Thursday 19 October 2017
eXtensions - System Preferences in macOS High Sierra: Energy Saver
By Graham K. Rogers
On earlier versions of OS X certain MacBook Pro computers had two graphics cards and there was a checkbox for "Automatic Graphics Switching". The same checkbox was in the Power Adapter pane. This allowed the computer to switch automatically between graphics modes for better battery life.
Energy Saver Preferences on MacBook (Battery)
Energy Saver Preferences on 15" MacBook Pro
Energy Saver Preferences on MacBook
Beneath these checkboxes on both panels is information about the current state of the battery charge. To the right of this is a button, marked Restore Defaults. A desktop computer which has the single panel, will not have information about the battery.
For panels used on notebook computers, both the Battery and Power Adapter panels have a checkbox at the bottom left: "Show battery status in menu bar". When this is used a small battery icon appears on the menu bar with a display indicating the amount of charge remaining. When low, this changes to red. When dangerously low, a panel appears with a warning (a system voice may also make an announcement if alerts are activated in the Speech panel of Accessibility preferences).
A menu appears when the user clicks on the menubar icon. Items at the top of the menu are: either Time "Until Full" (adapter), or Calculating Time Remaining (battery) or a time figure; followed by "Power source" (battery or power adapter). The Current Battery charge will be displayed on the Energy Saver preference pane. If the panel is opened while the Option key is pressed, the condition of the battery will be shown at the top of the menu. This will change from Normal to indicate if the battery needs attention. Long periods with the power adapter attached may affect battery life.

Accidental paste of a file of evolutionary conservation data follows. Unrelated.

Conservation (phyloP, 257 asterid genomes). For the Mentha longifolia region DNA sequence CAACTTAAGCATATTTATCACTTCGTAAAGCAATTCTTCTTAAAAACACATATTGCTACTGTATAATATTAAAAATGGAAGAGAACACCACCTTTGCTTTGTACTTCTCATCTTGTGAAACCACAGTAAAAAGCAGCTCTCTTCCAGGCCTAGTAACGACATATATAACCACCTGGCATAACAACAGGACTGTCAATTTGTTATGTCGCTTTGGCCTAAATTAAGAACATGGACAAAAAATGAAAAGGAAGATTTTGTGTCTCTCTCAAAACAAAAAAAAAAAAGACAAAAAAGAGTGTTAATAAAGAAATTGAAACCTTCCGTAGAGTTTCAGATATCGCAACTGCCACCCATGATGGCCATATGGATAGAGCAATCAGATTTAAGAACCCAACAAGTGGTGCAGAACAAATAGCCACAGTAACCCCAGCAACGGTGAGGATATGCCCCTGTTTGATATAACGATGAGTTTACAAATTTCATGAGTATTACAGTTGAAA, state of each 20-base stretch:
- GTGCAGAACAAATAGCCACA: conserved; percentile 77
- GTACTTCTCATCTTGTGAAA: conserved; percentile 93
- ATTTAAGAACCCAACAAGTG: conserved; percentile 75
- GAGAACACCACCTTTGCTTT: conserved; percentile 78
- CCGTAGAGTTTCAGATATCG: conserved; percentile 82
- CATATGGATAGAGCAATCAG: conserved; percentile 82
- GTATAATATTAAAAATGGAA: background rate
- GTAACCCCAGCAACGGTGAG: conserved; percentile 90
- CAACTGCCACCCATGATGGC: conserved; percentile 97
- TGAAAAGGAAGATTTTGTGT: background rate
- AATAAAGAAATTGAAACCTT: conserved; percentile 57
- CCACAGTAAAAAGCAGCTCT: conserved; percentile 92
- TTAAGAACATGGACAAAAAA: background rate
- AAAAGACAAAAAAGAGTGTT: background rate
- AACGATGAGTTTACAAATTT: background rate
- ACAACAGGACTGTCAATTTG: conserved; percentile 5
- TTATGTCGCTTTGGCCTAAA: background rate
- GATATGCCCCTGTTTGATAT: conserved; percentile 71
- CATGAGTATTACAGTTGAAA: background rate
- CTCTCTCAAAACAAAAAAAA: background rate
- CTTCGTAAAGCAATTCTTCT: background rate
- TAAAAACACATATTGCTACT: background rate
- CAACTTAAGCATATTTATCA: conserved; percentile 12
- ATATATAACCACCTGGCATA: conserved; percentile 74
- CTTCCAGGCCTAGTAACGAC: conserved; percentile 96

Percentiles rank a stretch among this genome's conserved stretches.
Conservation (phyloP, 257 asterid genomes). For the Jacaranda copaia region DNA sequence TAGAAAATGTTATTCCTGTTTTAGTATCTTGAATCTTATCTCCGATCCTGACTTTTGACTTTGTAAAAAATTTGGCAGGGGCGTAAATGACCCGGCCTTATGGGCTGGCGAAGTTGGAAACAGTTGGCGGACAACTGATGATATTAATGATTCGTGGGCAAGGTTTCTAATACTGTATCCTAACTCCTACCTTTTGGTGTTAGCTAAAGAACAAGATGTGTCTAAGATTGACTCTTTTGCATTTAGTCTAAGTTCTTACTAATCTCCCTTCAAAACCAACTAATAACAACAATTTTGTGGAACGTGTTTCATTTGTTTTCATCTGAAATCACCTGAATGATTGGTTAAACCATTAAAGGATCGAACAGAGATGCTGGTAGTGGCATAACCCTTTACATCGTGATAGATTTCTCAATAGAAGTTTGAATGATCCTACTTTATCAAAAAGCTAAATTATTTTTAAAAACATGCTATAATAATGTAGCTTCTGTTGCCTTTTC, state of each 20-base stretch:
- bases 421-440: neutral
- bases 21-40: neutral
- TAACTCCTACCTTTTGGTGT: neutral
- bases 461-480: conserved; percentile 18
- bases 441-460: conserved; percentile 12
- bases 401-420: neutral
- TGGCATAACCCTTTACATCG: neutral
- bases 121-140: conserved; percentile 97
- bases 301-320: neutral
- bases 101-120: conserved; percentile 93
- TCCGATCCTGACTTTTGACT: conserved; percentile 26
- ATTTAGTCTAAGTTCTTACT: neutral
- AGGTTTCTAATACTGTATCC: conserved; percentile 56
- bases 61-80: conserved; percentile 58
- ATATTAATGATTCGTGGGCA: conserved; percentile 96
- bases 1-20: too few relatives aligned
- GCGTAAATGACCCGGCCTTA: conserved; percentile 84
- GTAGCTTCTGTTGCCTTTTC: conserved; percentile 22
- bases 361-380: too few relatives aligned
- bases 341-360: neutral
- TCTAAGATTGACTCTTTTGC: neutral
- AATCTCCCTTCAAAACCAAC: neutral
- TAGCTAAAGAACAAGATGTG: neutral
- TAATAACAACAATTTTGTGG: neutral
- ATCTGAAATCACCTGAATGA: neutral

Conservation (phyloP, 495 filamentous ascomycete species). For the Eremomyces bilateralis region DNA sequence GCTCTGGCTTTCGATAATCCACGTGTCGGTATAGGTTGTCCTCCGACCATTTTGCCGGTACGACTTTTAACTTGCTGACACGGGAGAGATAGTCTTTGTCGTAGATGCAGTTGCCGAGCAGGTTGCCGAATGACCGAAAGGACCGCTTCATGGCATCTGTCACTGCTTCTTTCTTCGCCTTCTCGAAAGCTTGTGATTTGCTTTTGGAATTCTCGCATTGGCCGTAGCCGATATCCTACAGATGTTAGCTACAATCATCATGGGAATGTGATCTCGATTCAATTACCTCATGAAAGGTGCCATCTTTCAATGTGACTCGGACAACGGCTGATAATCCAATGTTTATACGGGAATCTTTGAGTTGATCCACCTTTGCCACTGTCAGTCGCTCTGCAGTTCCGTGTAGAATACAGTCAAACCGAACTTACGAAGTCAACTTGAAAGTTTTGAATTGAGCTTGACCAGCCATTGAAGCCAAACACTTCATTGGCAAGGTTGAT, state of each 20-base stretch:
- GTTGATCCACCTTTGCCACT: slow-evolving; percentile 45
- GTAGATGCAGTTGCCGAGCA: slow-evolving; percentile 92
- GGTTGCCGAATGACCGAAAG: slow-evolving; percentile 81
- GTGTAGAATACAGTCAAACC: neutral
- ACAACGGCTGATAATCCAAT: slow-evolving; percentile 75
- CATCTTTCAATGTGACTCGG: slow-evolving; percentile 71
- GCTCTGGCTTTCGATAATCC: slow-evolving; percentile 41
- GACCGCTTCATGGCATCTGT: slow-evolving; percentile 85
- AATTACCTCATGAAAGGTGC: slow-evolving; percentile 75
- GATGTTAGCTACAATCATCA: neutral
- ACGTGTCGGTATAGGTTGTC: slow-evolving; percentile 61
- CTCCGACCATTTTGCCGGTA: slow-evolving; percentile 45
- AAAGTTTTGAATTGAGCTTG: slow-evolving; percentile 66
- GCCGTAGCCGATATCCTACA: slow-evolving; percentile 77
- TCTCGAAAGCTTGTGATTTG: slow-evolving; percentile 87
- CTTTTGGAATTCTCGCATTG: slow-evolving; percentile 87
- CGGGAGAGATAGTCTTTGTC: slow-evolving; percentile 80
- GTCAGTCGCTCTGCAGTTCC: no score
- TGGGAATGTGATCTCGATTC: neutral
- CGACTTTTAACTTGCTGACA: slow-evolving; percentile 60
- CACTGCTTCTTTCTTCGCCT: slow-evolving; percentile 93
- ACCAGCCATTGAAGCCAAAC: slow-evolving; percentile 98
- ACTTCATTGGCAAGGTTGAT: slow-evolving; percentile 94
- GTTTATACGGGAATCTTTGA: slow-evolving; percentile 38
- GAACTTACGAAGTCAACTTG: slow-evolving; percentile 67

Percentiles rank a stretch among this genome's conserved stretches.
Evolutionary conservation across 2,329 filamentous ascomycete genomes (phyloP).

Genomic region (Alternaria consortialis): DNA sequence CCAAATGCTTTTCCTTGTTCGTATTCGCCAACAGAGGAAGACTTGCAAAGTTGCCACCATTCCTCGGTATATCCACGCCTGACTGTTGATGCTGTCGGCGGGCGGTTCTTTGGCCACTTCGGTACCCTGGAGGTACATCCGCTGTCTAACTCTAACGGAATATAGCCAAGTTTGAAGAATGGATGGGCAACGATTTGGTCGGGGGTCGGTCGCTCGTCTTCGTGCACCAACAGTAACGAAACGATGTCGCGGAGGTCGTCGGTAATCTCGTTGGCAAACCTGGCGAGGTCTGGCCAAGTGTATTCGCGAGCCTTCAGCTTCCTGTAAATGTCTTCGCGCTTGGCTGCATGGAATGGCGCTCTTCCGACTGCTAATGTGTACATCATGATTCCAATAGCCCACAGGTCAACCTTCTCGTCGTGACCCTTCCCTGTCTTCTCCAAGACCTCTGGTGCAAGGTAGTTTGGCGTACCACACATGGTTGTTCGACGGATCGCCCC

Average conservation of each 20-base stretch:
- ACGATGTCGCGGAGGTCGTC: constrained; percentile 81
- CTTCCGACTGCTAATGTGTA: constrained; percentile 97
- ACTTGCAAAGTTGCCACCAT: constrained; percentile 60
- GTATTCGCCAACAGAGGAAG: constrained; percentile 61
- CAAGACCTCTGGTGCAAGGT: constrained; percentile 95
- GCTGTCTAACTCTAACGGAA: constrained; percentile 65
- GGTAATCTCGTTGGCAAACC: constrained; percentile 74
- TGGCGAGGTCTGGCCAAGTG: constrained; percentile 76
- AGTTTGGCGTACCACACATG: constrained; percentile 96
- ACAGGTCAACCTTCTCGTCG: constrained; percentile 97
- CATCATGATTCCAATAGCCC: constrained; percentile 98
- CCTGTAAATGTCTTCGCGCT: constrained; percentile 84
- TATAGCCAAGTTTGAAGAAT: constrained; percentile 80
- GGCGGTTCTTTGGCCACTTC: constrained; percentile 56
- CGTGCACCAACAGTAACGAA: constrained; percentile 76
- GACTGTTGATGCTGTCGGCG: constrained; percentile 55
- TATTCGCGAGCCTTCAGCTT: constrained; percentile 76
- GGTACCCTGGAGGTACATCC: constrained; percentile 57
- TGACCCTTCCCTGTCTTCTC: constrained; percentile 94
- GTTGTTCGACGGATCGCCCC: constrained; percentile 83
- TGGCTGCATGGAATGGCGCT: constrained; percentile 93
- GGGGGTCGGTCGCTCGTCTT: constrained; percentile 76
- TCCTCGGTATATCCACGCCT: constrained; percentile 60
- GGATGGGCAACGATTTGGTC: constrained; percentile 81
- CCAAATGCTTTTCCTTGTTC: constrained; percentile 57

When the menu is held open, it now shows "Using Significant Energy" (or No apps using significant energy). Applications or features (e.g. Display Brightness) using high levels of power are listed.
At the bottom of the menu are "Show percentage" (a figure is shown in the menubar) and "Open Energy Saver Preferences". When a power adapter is connected to the computer, menu items change and Time Until Full replaces Time Remaining (initially "Calculating time. . ." is shown). When the power is connected, the menu changes to show this source. Initially, it will show a Calculating time message, then the time until the battery is full.
If there is a problem with the power source, for example the connector is not fully inserted, the icon may show, Not Charging. Other system information may also appear, depending on the state of the battery.
ScheduleAt the bottom right of the panels is a button with the word Schedule on it. This reveals a panel in which it is possible to set times for start up or wake, or sleep. A checkbox turns on the action. These settings need Admin permission to change or activate (unlocking the padlock icon).
The top button allows for the computer to start up or wake: Every Day, Weekdays, or Weekends. Specific days of the week are also available. The specific time may also be set.
Additional InformationThe information here has been written using a MacBook Pro with Retina display, a MacBook and a Mac mini. Energy Saver preferences may differ depending on the specific computer being used. I will add a screenshot for the Mac mini in the near future.
A reader, Jon Austin, makes the valid point that - when playing online games - the checkbox for "Put hard disks to sleep when possible" should not be checked. He uses World of Warcraft as an example. To play this optimally, that box should remain unchecked, plus App Nap should be deselected for that application. The relevant folder should also be excluded from Spotlight searches. This sleep option may also affect other actions, such as online access.
Graham K. Rogers teaches at the Faculty of Engineering, Mahidol University in Thailand. He wrote in the Bangkok Post, Database supplement on IT subjects. For the last seven years of Database he wrote a column on Apple and Macs. After 3 years writing a column in the Life supplement, he is now no longer associated with the Bangkok Post. He can be followed on Twitter (@extensions_th)
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